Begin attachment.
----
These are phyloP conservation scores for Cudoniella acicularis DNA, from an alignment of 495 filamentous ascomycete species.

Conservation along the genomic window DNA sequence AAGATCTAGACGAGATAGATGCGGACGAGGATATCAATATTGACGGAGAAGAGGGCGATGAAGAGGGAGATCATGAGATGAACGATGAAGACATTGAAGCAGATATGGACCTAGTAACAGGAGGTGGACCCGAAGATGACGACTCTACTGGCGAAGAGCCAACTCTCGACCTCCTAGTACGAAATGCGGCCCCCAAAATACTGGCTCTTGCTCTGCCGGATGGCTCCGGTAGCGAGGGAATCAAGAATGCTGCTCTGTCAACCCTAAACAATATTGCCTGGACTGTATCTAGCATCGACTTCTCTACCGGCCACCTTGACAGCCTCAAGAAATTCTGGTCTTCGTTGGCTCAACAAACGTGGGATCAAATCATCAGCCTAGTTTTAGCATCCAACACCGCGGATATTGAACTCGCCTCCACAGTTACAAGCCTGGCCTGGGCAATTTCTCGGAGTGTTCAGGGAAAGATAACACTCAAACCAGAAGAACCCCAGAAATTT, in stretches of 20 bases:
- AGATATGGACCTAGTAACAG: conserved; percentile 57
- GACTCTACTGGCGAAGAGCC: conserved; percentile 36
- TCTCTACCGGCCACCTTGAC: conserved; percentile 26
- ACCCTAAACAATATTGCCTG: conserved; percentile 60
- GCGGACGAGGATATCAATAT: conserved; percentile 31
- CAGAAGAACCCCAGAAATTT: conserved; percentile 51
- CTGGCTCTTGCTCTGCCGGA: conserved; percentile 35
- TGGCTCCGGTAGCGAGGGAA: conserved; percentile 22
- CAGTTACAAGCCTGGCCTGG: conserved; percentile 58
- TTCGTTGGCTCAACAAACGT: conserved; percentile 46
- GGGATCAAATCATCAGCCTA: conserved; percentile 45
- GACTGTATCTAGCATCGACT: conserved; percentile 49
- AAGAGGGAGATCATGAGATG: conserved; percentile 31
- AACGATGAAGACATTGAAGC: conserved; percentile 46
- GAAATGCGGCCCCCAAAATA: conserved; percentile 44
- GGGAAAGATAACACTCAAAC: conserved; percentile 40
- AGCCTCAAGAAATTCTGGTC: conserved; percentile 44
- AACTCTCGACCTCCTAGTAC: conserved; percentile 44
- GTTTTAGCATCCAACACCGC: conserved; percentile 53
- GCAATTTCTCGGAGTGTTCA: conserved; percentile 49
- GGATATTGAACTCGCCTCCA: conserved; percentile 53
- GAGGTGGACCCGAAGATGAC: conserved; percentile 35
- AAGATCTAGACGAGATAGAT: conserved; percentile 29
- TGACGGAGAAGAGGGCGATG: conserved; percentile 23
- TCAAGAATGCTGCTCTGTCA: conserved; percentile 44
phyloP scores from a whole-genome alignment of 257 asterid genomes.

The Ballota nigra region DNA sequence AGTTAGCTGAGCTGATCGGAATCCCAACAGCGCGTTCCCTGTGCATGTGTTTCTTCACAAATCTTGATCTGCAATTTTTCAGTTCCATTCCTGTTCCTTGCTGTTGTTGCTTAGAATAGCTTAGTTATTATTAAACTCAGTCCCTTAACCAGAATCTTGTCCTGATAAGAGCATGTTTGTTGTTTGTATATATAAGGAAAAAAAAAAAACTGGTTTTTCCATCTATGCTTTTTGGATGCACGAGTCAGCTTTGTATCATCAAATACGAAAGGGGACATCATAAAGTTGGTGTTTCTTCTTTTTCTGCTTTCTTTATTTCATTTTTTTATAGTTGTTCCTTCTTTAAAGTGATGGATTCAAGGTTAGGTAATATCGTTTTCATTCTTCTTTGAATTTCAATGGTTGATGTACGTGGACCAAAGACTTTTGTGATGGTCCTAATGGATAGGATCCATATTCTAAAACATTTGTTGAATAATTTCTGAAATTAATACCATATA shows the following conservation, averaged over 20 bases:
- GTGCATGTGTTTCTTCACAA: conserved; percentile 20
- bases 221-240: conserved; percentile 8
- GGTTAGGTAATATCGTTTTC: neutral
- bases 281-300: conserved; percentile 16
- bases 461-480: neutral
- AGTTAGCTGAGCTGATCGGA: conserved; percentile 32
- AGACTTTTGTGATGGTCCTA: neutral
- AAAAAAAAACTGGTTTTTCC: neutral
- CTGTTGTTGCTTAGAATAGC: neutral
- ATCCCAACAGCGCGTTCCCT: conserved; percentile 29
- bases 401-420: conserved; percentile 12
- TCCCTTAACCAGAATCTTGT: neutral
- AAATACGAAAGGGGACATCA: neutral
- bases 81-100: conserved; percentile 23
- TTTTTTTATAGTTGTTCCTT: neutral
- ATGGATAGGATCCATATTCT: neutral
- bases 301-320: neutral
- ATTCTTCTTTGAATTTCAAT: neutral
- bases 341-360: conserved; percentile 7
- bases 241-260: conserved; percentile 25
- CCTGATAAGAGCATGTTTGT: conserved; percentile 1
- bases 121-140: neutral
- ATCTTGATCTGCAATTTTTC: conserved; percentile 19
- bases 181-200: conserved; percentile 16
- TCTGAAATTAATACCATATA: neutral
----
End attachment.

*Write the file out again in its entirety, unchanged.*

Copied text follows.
These are phyloP conservation scores for Cudoniella acicularis DNA, from an alignment of 495 filamentous ascomycete species.

Conservation along the genomic window DNA sequence AAGATCTAGACGAGATAGATGCGGACGAGGATATCAATATTGACGGAGAAGAGGGCGATGAAGAGGGAGATCATGAGATGAACGATGAAGACATTGAAGCAGATATGGACCTAGTAACAGGAGGTGGACCCGAAGATGACGACTCTACTGGCGAAGAGCCAACTCTCGACCTCCTAGTACGAAATGCGGCCCCCAAAATACTGGCTCTTGCTCTGCCGGATGGCTCCGGTAGCGAGGGAATCAAGAATGCTGCTCTGTCAACCCTAAACAATATTGCCTGGACTGTATCTAGCATCGACTTCTCTACCGGCCACCTTGACAGCCTCAAGAAATTCTGGTCTTCGTTGGCTCAACAAACGTGGGATCAAATCATCAGCCTAGTTTTAGCATCCAACACCGCGGATATTGAACTCGCCTCCACAGTTACAAGCCTGGCCTGGGCAATTTCTCGGAGTGTTCAGGGAAAGATAACACTCAAACCAGAAGAACCCCAGAAATTT, in stretches of 20 bases:
- AGATATGGACCTAGTAACAG: conserved; percentile 57
- GACTCTACTGGCGAAGAGCC: conserved; percentile 36
- TCTCTACCGGCCACCTTGAC: conserved; percentile 26
- ACCCTAAACAATATTGCCTG: conserved; percentile 60
- GCGGACGAGGATATCAATAT: conserved; percentile 31
- CAGAAGAACCCCAGAAATTT: conserved; percentile 51
- CTGGCTCTTGCTCTGCCGGA: conserved; percentile 35
- TGGCTCCGGTAGCGAGGGAA: conserved; percentile 22
- CAGTTACAAGCCTGGCCTGG: conserved; percentile 58
- TTCGTTGGCTCAACAAACGT: conserved; percentile 46
- GGGATCAAATCATCAGCCTA: conserved; percentile 45
- GACTGTATCTAGCATCGACT: conserved; percentile 49
- AAGAGGGAGATCATGAGATG: conserved; percentile 31
- AACGATGAAGACATTGAAGC: conserved; percentile 46
- GAAATGCGGCCCCCAAAATA: conserved; percentile 44
- GGGAAAGATAACACTCAAAC: conserved; percentile 40
- AGCCTCAAGAAATTCTGGTC: conserved; percentile 44
- AACTCTCGACCTCCTAGTAC: conserved; percentile 44
- GTTTTAGCATCCAACACCGC: conserved; percentile 53
- GCAATTTCTCGGAGTGTTCA: conserved; percentile 49
- GGATATTGAACTCGCCTCCA: conserved; percentile 53
- GAGGTGGACCCGAAGATGAC: conserved; percentile 35
- AAGATCTAGACGAGATAGAT: conserved; percentile 29
- TGACGGAGAAGAGGGCGATG: conserved; percentile 23
- TCAAGAATGCTGCTCTGTCA: conserved; percentile 44
phyloP scores from a whole-genome alignment of 257 asterid genomes.

The Ballota nigra region DNA sequence AGTTAGCTGAGCTGATCGGAATCCCAACAGCGCGTTCCCTGTGCATGTGTTTCTTCACAAATCTTGATCTGCAATTTTTCAGTTCCATTCCTGTTCCTTGCTGTTGTTGCTTAGAATAGCTTAGTTATTATTAAACTCAGTCCCTTAACCAGAATCTTGTCCTGATAAGAGCATGTTTGTTGTTTGTATATATAAGGAAAAAAAAAAAACTGGTTTTTCCATCTATGCTTTTTGGATGCACGAGTCAGCTTTGTATCATCAAATACGAAAGGGGACATCATAAAGTTGGTGTTTCTTCTTTTTCTGCTTTCTTTATTTCATTTTTTTATAGTTGTTCCTTCTTTAAAGTGATGGATTCAAGGTTAGGTAATATCGTTTTCATTCTTCTTTGAATTTCAATGGTTGATGTACGTGGACCAAAGACTTTTGTGATGGTCCTAATGGATAGGATCCATATTCTAAAACATTTGTTGAATAATTTCTGAAATTAATACCATATA shows the following conservation, averaged over 20 bases:
- GTGCATGTGTTTCTTCACAA: conserved; percentile 20
- bases 221-240: conserved; percentile 8
- GGTTAGGTAATATCGTTTTC: neutral
- bases 281-300: conserved; percentile 16
- bases 461-480: neutral
- AGTTAGCTGAGCTGATCGGA: conserved; percentile 32
- AGACTTTTGTGATGGTCCTA: neutral
- AAAAAAAAACTGGTTTTTCC: neutral
- CTGTTGTTGCTTAGAATAGC: neutral
- ATCCCAACAGCGCGTTCCCT: conserved; percentile 29
- bases 401-420: conserved; percentile 12
- TCCCTTAACCAGAATCTTGT: neutral
- AAATACGAAAGGGGACATCA: neutral
- bases 81-100: conserved; percentile 23
- TTTTTTTATAGTTGTTCCTT: neutral
- ATGGATAGGATCCATATTCT: neutral
- bases 301-320: neutral
- ATTCTTCTTTGAATTTCAAT: neutral
- bases 341-360: conserved; percentile 7
- bases 241-260: conserved; percentile 25
- CCTGATAAGAGCATGTTTGT: conserved; percentile 1
- bases 121-140: neutral
- ATCTTGATCTGCAATTTTTC: conserved; percentile 19
- bases 181-200: conserved; percentile 16
- TCTGAAATTAATACCATATA: neutral